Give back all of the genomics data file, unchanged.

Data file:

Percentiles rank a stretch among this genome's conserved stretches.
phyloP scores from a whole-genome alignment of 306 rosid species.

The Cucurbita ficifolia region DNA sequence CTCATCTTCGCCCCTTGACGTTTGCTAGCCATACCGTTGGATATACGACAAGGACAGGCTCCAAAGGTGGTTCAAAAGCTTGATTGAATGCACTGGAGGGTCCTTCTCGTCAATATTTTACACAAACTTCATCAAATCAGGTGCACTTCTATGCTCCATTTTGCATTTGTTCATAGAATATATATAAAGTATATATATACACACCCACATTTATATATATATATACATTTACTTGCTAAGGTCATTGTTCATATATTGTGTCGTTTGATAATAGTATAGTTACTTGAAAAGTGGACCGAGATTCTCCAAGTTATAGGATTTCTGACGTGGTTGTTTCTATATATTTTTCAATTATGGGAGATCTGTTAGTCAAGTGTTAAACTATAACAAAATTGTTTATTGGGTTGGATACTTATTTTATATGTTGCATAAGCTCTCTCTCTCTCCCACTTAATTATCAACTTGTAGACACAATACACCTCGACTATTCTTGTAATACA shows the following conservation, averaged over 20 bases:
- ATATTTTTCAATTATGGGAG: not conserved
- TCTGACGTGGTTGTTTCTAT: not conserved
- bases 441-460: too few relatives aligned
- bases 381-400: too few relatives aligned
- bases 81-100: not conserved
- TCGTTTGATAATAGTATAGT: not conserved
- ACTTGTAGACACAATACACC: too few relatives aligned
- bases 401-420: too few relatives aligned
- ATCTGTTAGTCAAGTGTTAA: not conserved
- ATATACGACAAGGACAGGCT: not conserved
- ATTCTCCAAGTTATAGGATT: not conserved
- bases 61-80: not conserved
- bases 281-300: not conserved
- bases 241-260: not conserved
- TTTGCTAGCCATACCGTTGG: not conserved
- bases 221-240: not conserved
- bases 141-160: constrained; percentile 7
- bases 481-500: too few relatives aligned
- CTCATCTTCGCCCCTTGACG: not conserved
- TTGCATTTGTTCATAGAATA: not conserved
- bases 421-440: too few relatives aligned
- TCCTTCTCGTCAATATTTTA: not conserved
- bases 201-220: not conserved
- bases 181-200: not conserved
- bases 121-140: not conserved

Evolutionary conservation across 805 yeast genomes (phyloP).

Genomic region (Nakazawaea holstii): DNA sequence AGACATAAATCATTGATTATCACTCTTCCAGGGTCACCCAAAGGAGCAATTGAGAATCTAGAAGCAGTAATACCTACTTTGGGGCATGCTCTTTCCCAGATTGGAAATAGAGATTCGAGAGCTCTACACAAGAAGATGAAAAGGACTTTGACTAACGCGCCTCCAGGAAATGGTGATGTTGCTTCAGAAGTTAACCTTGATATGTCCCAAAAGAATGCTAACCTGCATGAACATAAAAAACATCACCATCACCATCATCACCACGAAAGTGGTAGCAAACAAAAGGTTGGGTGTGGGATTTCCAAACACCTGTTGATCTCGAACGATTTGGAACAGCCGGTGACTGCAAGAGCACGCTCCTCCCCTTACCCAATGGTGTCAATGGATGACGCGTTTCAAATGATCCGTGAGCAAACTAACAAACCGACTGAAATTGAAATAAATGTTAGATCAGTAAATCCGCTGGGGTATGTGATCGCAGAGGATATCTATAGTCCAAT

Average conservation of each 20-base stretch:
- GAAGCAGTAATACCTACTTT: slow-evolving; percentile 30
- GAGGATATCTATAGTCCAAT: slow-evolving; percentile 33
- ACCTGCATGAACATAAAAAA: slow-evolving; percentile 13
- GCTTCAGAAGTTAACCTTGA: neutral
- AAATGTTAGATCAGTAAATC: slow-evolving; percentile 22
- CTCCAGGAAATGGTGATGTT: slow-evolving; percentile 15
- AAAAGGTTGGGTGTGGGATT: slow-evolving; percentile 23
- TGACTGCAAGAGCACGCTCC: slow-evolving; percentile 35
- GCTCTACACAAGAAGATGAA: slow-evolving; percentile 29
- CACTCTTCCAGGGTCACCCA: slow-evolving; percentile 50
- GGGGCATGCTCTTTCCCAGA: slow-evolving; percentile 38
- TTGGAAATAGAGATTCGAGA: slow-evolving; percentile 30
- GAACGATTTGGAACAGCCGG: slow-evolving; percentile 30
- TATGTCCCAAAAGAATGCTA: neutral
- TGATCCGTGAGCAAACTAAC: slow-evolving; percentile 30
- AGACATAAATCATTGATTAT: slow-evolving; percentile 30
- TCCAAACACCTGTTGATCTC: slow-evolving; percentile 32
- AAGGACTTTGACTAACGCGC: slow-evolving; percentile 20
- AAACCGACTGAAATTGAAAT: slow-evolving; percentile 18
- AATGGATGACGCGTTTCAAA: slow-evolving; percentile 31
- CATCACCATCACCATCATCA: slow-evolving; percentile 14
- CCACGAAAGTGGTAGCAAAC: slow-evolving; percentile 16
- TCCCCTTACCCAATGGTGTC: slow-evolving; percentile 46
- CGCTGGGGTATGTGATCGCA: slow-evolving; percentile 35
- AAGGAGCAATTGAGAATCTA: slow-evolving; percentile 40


Percentiles rank a stretch among this genome's conserved stretches.
phyloP scores from a whole-genome alignment of 306 rosid species.

The Cucurbita ficifolia region DNA sequence CTCATCTTCGCCCCTTGACGTTTGCTAGCCATACCGTTGGATATACGACAAGGACAGGCTCCAAAGGTGGTTCAAAAGCTTGATTGAATGCACTGGAGGGTCCTTCTCGTCAATATTTTACACAAACTTCATCAAATCAGGTGCACTTCTATGCTCCATTTTGCATTTGTTCATAGAATATATATAAAGTATATATATACACACCCACATTTATATATATATATACATTTACTTGCTAAGGTCATTGTTCATATATTGTGTCGTTTGATAATAGTATAGTTACTTGAAAAGTGGACCGAGATTCTCCAAGTTATAGGATTTCTGACGTGGTTGTTTCTATATATTTTTCAATTATGGGAGATCTGTTAGTCAAGTGTTAAACTATAACAAAATTGTTTATTGGGTTGGATACTTATTTTATATGTTGCATAAGCTCTCTCTCTCTCCCACTTAATTATCAACTTGTAGACACAATACACCTCGACTATTCTTGTAATACA shows the following conservation, averaged over 20 bases:
- ATATTTTTCAATTATGGGAG: not conserved
- TCTGACGTGGTTGTTTCTAT: not conserved
- bases 441-460: too few relatives aligned
- bases 381-400: too few relatives aligned
- bases 81-100: not conserved
- TCGTTTGATAATAGTATAGT: not conserved
- ACTTGTAGACACAATACACC: too few relatives aligned
- bases 401-420: too few relatives aligned
- ATCTGTTAGTCAAGTGTTAA: not conserved
- ATATACGACAAGGACAGGCT: not conserved
- ATTCTCCAAGTTATAGGATT: not conserved
- bases 61-80: not conserved
- bases 281-300: not conserved
- bases 241-260: not conserved
- TTTGCTAGCCATACCGTTGG: not conserved
- bases 221-240: not conserved
- bases 141-160: constrained; percentile 7
- bases 481-500: too few relatives aligned
- CTCATCTTCGCCCCTTGACG: not conserved
- TTGCATTTGTTCATAGAATA: not conserved
- bases 421-440: too few relatives aligned
- TCCTTCTCGTCAATATTTTA: not conserved
- bases 201-220: not conserved
- bases 181-200: not conserved
- bases 121-140: not conserved

Evolutionary conservation across 805 yeast genomes (phyloP).

Genomic region (Nakazawaea holstii): DNA sequence AGACATAAATCATTGATTATCACTCTTCCAGGGTCACCCAAAGGAGCAATTGAGAATCTAGAAGCAGTAATACCTACTTTGGGGCATGCTCTTTCCCAGATTGGAAATAGAGATTCGAGAGCTCTACACAAGAAGATGAAAAGGACTTTGACTAACGCGCCTCCAGGAAATGGTGATGTTGCTTCAGAAGTTAACCTTGATATGTCCCAAAAGAATGCTAACCTGCATGAACATAAAAAACATCACCATCACCATCATCACCACGAAAGTGGTAGCAAACAAAAGGTTGGGTGTGGGATTTCCAAACACCTGTTGATCTCGAACGATTTGGAACAGCCGGTGACTGCAAGAGCACGCTCCTCCCCTTACCCAATGGTGTCAATGGATGACGCGTTTCAAATGATCCGTGAGCAAACTAACAAACCGACTGAAATTGAAATAAATGTTAGATCAGTAAATCCGCTGGGGTATGTGATCGCAGAGGATATCTATAGTCCAAT

Average conservation of each 20-base stretch:
- GAAGCAGTAATACCTACTTT: slow-evolving; percentile 30
- GAGGATATCTATAGTCCAAT: slow-evolving; percentile 33
- ACCTGCATGAACATAAAAAA: slow-evolving; percentile 13
- GCTTCAGAAGTTAACCTTGA: neutral
- AAATGTTAGATCAGTAAATC: slow-evolving; percentile 22
- CTCCAGGAAATGGTGATGTT: slow-evolving; percentile 15
- AAAAGGTTGGGTGTGGGATT: slow-evolving; percentile 23
- TGACTGCAAGAGCACGCTCC: slow-evolving; percentile 35
- GCTCTACACAAGAAGATGAA: slow-evolving; percentile 29
- CACTCTTCCAGGGTCACCCA: slow-evolving; percentile 50
- GGGGCATGCTCTTTCCCAGA: slow-evolving; percentile 38
- TTGGAAATAGAGATTCGAGA: slow-evolving; percentile 30
- GAACGATTTGGAACAGCCGG: slow-evolving; percentile 30
- TATGTCCCAAAAGAATGCTA: neutral
- TGATCCGTGAGCAAACTAAC: slow-evolving; percentile 30
- AGACATAAATCATTGATTAT: slow-evolving; percentile 30
- TCCAAACACCTGTTGATCTC: slow-evolving; percentile 32
- AAGGACTTTGACTAACGCGC: slow-evolving; percentile 20
- AAACCGACTGAAATTGAAAT: slow-evolving; percentile 18
- AATGGATGACGCGTTTCAAA: slow-evolving; percentile 31
- CATCACCATCACCATCATCA: slow-evolving; percentile 14
- CCACGAAAGTGGTAGCAAAC: slow-evolving; percentile 16
- TCCCCTTACCCAATGGTGTC: slow-evolving; percentile 46
- CGCTGGGGTATGTGATCGCA: slow-evolving; percentile 35
- AAGGAGCAATTGAGAATCTA: slow-evolving; percentile 40